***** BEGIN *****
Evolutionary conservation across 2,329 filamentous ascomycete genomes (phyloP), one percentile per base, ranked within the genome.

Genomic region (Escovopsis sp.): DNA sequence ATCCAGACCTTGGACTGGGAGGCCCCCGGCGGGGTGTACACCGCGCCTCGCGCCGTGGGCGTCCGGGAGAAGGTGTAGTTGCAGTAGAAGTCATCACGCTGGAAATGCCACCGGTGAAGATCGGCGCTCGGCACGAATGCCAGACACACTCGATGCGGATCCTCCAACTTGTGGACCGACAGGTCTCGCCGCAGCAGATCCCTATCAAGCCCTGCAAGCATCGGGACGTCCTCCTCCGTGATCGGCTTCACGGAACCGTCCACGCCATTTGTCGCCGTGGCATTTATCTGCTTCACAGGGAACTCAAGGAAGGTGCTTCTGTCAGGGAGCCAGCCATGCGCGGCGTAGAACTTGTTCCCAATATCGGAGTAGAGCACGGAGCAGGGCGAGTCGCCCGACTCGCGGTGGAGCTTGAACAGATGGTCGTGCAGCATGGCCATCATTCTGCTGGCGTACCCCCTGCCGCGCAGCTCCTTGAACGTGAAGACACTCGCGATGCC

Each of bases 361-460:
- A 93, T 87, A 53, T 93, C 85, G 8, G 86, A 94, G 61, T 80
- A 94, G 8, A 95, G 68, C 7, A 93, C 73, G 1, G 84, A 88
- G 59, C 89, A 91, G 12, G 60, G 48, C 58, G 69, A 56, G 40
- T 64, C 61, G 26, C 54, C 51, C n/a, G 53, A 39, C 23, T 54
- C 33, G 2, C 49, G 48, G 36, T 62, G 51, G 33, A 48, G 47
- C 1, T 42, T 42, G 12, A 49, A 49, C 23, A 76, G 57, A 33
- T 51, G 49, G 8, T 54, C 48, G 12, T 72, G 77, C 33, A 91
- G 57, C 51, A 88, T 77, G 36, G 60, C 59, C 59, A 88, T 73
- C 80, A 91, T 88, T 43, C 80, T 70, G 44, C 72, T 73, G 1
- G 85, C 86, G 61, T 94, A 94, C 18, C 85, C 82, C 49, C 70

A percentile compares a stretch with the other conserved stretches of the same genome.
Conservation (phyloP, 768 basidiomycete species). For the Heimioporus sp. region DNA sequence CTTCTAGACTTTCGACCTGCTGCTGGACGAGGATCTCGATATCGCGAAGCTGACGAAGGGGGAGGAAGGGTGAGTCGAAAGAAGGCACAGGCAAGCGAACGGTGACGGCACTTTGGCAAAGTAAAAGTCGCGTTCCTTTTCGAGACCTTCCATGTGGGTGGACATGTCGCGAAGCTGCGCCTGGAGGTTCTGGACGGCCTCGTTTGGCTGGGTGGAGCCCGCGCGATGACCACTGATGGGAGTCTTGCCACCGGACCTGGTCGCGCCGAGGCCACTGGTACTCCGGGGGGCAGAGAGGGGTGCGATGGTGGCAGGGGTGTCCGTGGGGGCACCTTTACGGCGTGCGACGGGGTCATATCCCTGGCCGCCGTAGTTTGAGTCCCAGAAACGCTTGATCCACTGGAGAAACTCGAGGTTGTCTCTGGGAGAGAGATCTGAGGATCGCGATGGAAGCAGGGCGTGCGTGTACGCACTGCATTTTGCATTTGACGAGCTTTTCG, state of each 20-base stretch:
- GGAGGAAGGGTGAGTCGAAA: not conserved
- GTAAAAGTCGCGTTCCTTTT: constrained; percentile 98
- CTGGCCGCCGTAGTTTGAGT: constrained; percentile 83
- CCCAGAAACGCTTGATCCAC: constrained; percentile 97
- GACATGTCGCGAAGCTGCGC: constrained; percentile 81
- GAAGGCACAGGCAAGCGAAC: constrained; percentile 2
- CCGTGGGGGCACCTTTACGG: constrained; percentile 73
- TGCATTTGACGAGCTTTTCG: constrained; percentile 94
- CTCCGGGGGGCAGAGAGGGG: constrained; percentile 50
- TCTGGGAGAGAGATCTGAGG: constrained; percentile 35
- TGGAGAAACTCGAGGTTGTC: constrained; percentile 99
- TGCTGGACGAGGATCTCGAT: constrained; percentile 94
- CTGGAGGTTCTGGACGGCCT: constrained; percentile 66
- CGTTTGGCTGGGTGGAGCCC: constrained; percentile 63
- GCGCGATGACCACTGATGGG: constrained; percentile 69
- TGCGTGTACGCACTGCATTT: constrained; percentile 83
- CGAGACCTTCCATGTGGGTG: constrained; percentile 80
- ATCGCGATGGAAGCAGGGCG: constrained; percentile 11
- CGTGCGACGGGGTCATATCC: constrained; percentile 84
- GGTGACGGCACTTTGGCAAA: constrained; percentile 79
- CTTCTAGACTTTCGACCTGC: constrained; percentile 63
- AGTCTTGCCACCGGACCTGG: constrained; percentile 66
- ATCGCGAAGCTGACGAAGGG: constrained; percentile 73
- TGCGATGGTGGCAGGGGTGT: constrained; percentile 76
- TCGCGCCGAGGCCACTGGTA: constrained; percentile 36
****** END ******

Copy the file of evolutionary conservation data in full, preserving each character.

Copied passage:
Evolutionary conservation across 2,329 filamentous ascomycete genomes (phyloP), one percentile per base, ranked within the genome.

Genomic region (Escovopsis sp.): DNA sequence ATCCAGACCTTGGACTGGGAGGCCCCCGGCGGGGTGTACACCGCGCCTCGCGCCGTGGGCGTCCGGGAGAAGGTGTAGTTGCAGTAGAAGTCATCACGCTGGAAATGCCACCGGTGAAGATCGGCGCTCGGCACGAATGCCAGACACACTCGATGCGGATCCTCCAACTTGTGGACCGACAGGTCTCGCCGCAGCAGATCCCTATCAAGCCCTGCAAGCATCGGGACGTCCTCCTCCGTGATCGGCTTCACGGAACCGTCCACGCCATTTGTCGCCGTGGCATTTATCTGCTTCACAGGGAACTCAAGGAAGGTGCTTCTGTCAGGGAGCCAGCCATGCGCGGCGTAGAACTTGTTCCCAATATCGGAGTAGAGCACGGAGCAGGGCGAGTCGCCCGACTCGCGGTGGAGCTTGAACAGATGGTCGTGCAGCATGGCCATCATTCTGCTGGCGTACCCCCTGCCGCGCAGCTCCTTGAACGTGAAGACACTCGCGATGCC

Each of bases 361-460:
- A 93, T 87, A 53, T 93, C 85, G 8, G 86, A 94, G 61, T 80
- A 94, G 8, A 95, G 68, C 7, A 93, C 73, G 1, G 84, A 88
- G 59, C 89, A 91, G 12, G 60, G 48, C 58, G 69, A 56, G 40
- T 64, C 61, G 26, C 54, C 51, C n/a, G 53, A 39, C 23, T 54
- C 33, G 2, C 49, G 48, G 36, T 62, G 51, G 33, A 48, G 47
- C 1, T 42, T 42, G 12, A 49, A 49, C 23, A 76, G 57, A 33
- T 51, G 49, G 8, T 54, C 48, G 12, T 72, G 77, C 33, A 91
- G 57, C 51, A 88, T 77, G 36, G 60, C 59, C 59, A 88, T 73
- C 80, A 91, T 88, T 43, C 80, T 70, G 44, C 72, T 73, G 1
- G 85, C 86, G 61, T 94, A 94, C 18, C 85, C 82, C 49, C 70

A percentile compares a stretch with the other conserved stretches of the same genome.
Conservation (phyloP, 768 basidiomycete species). For the Heimioporus sp. region DNA sequence CTTCTAGACTTTCGACCTGCTGCTGGACGAGGATCTCGATATCGCGAAGCTGACGAAGGGGGAGGAAGGGTGAGTCGAAAGAAGGCACAGGCAAGCGAACGGTGACGGCACTTTGGCAAAGTAAAAGTCGCGTTCCTTTTCGAGACCTTCCATGTGGGTGGACATGTCGCGAAGCTGCGCCTGGAGGTTCTGGACGGCCTCGTTTGGCTGGGTGGAGCCCGCGCGATGACCACTGATGGGAGTCTTGCCACCGGACCTGGTCGCGCCGAGGCCACTGGTACTCCGGGGGGCAGAGAGGGGTGCGATGGTGGCAGGGGTGTCCGTGGGGGCACCTTTACGGCGTGCGACGGGGTCATATCCCTGGCCGCCGTAGTTTGAGTCCCAGAAACGCTTGATCCACTGGAGAAACTCGAGGTTGTCTCTGGGAGAGAGATCTGAGGATCGCGATGGAAGCAGGGCGTGCGTGTACGCACTGCATTTTGCATTTGACGAGCTTTTCG, state of each 20-base stretch:
- GGAGGAAGGGTGAGTCGAAA: not conserved
- GTAAAAGTCGCGTTCCTTTT: constrained; percentile 98
- CTGGCCGCCGTAGTTTGAGT: constrained; percentile 83
- CCCAGAAACGCTTGATCCAC: constrained; percentile 97
- GACATGTCGCGAAGCTGCGC: constrained; percentile 81
- GAAGGCACAGGCAAGCGAAC: constrained; percentile 2
- CCGTGGGGGCACCTTTACGG: constrained; percentile 73
- TGCATTTGACGAGCTTTTCG: constrained; percentile 94
- CTCCGGGGGGCAGAGAGGGG: constrained; percentile 50
- TCTGGGAGAGAGATCTGAGG: constrained; percentile 35
- TGGAGAAACTCGAGGTTGTC: constrained; percentile 99
- TGCTGGACGAGGATCTCGAT: constrained; percentile 94
- CTGGAGGTTCTGGACGGCCT: constrained; percentile 66
- CGTTTGGCTGGGTGGAGCCC: constrained; percentile 63
- GCGCGATGACCACTGATGGG: constrained; percentile 69
- TGCGTGTACGCACTGCATTT: constrained; percentile 83
- CGAGACCTTCCATGTGGGTG: constrained; percentile 80
- ATCGCGATGGAAGCAGGGCG: constrained; percentile 11
- CGTGCGACGGGGTCATATCC: constrained; percentile 84
- GGTGACGGCACTTTGGCAAA: constrained; percentile 79
- CTTCTAGACTTTCGACCTGC: constrained; percentile 63
- AGTCTTGCCACCGGACCTGG: constrained; percentile 66
- ATCGCGAAGCTGACGAAGGG: constrained; percentile 73
- TGCGATGGTGGCAGGGGTGT: constrained; percentile 76
- TCGCGCCGAGGCCACTGGTA: constrained; percentile 36